My project accompanies patients of the Alzheimer’s disease and their family members. It claims to allegorize their interior feelings and their emotional world rather than their visual obvious state of mind. The series does not want to replicate well known stereotypes of the disease in a late stage, but to characterize the – emotionally much more poignant – beginnings of this illness. In this stage the patient is most of the time fully aware and just sometimes, for short moments he slips swiftly away into the state of unconsciousness. A condition that soon will take over and enclose him completely, that will trap and disconnect him from the world. By then he will not recognize his beloved ones, he will forget his own personality, reality will shift and will be isolated in a truth that none can share. In the early stages of Alzheimer’s disease the patient realizes what is happening. He realizes his own growing obliviousness. He is realizing how the moments of disorientation become longer and with a clear mind he views his impending tumble into the unconscious. It is this complex world of fears and feelings that my pictures want to describe. The inescapability, the hopelessness, the cognition of their own failure and their unnegotiable acceptance. But there is also thankfulness to have the time to say good bye and the hope to still share some hidden moments of complicity. This cheerless-melancholic time of farewell is what my pictures describe. As it is not possible to take pictures of feelings I had to stage visual parallels. Each staging is the result of long and intensive talks that made me understand the fears and feelings of the patients and their social context. I wanted to create these complex emotional worlds in simple staged poetic photos, that communicated their immutable hopelessness. So a door leaning on a wall might indicate the idea of searching for an escape where there is none; a chair with just three legs might stand for his own shakiness a patient is confronting. The combination of these still lifes with the portraits of actual patients became a mandatory requirement, as this is the connecting element between the brutal reality of these faulty worlds and these living humans. An image of the illness is meant be presented that goes far beyond the display of simple “cases” and should enable the viewer to understand the whole value of this fearful disease. My photos show more than the physical appearance of Alzheimer’s but also its mental-psychological dimension. A dimension words are not suited to describe. The series is printed on semi transparent “sandwich paper”, as this material communicates the idea of fading information also on a physical layer.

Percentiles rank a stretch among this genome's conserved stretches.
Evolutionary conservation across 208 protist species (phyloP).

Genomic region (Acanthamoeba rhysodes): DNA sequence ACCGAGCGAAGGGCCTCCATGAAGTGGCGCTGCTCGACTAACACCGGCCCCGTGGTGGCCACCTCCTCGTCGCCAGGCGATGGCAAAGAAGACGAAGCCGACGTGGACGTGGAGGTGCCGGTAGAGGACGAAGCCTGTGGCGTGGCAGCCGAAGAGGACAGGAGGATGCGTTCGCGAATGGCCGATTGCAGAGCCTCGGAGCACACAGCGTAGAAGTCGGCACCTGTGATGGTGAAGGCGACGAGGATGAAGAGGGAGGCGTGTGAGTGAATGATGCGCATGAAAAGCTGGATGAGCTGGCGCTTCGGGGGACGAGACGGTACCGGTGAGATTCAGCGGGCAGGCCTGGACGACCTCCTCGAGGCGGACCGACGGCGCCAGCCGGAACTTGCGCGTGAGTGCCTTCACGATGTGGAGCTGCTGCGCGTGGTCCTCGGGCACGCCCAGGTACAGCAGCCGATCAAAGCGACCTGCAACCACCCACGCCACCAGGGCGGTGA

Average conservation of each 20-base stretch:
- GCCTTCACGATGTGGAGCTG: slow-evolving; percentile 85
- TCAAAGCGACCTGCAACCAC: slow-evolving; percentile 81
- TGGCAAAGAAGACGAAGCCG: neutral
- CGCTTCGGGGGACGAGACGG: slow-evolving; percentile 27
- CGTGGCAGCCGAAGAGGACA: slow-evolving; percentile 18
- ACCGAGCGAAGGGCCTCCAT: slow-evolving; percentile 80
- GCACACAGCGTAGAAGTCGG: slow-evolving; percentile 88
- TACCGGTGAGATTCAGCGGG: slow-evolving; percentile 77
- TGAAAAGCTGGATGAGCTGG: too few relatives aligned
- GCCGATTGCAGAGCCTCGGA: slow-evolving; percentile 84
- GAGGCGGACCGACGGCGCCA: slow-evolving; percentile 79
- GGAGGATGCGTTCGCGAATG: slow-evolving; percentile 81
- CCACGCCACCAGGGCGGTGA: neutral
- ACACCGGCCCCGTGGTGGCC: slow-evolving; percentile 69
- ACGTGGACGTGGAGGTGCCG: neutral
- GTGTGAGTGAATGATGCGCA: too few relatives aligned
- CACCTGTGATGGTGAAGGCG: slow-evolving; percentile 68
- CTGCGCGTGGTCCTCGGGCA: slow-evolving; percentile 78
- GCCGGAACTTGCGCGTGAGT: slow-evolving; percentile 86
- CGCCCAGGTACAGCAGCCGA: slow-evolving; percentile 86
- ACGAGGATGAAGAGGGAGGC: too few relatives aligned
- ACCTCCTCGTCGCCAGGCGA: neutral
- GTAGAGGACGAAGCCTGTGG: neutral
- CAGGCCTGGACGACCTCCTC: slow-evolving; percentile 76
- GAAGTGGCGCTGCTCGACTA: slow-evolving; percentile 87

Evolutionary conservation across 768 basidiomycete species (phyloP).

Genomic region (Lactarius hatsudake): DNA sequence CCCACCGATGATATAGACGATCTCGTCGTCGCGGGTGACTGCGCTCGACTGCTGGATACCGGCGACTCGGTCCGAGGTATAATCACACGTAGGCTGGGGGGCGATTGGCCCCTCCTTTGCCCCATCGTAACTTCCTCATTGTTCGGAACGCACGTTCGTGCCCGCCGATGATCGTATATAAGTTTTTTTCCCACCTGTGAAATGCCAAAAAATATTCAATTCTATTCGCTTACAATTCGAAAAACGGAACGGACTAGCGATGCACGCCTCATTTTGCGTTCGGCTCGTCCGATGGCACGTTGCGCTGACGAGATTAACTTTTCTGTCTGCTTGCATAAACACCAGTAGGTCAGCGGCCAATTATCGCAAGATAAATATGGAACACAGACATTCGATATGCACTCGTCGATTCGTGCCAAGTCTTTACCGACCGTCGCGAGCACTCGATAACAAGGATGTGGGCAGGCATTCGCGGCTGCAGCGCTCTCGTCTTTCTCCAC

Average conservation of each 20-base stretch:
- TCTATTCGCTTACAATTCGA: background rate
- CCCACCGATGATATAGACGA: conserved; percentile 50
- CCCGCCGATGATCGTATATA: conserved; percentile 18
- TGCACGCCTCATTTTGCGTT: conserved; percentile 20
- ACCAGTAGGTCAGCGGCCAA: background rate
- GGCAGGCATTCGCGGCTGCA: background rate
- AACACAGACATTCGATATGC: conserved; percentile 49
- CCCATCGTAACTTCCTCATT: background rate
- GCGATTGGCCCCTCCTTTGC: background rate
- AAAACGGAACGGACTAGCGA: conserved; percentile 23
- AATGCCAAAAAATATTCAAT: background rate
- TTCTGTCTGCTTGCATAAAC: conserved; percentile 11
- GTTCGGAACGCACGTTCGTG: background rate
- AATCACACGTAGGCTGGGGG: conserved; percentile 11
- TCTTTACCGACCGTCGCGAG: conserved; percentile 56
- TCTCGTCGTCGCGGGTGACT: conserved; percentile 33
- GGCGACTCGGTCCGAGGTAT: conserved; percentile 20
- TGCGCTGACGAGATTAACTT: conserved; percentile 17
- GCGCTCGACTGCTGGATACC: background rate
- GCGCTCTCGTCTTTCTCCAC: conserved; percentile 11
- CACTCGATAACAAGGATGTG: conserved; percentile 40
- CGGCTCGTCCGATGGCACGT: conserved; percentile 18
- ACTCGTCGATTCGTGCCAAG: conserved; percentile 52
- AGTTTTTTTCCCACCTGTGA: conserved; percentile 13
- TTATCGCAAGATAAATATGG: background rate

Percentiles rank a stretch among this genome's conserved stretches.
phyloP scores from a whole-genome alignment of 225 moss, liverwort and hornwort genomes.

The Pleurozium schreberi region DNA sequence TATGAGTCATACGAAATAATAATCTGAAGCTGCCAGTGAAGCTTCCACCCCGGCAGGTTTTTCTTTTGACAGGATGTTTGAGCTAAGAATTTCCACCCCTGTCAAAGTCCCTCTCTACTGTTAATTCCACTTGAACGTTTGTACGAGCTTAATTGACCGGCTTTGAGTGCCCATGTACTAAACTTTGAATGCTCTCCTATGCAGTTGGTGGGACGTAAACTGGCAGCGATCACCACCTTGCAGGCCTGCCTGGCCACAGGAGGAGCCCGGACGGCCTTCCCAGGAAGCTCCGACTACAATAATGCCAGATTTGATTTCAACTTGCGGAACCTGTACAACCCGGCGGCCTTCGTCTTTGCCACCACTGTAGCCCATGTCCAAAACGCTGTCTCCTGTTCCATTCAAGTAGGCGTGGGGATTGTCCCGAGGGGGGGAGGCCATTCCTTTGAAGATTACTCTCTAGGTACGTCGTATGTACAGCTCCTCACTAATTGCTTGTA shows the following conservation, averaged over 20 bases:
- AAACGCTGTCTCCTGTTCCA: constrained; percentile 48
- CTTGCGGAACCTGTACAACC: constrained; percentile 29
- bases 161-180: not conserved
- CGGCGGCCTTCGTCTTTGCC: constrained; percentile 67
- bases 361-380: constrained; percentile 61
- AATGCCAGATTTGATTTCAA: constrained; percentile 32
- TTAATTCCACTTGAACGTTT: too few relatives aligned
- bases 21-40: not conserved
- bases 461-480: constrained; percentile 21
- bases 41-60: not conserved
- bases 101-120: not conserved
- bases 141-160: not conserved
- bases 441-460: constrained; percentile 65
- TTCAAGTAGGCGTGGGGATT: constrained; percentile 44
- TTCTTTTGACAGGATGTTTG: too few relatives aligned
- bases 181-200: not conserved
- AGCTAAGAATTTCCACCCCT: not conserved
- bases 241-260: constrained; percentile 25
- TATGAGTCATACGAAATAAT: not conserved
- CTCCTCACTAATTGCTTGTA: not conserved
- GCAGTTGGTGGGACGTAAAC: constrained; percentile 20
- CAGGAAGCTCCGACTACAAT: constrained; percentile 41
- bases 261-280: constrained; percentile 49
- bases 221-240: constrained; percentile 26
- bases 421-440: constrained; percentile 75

Pays : Pays-Bas
Nombre de photos : 9
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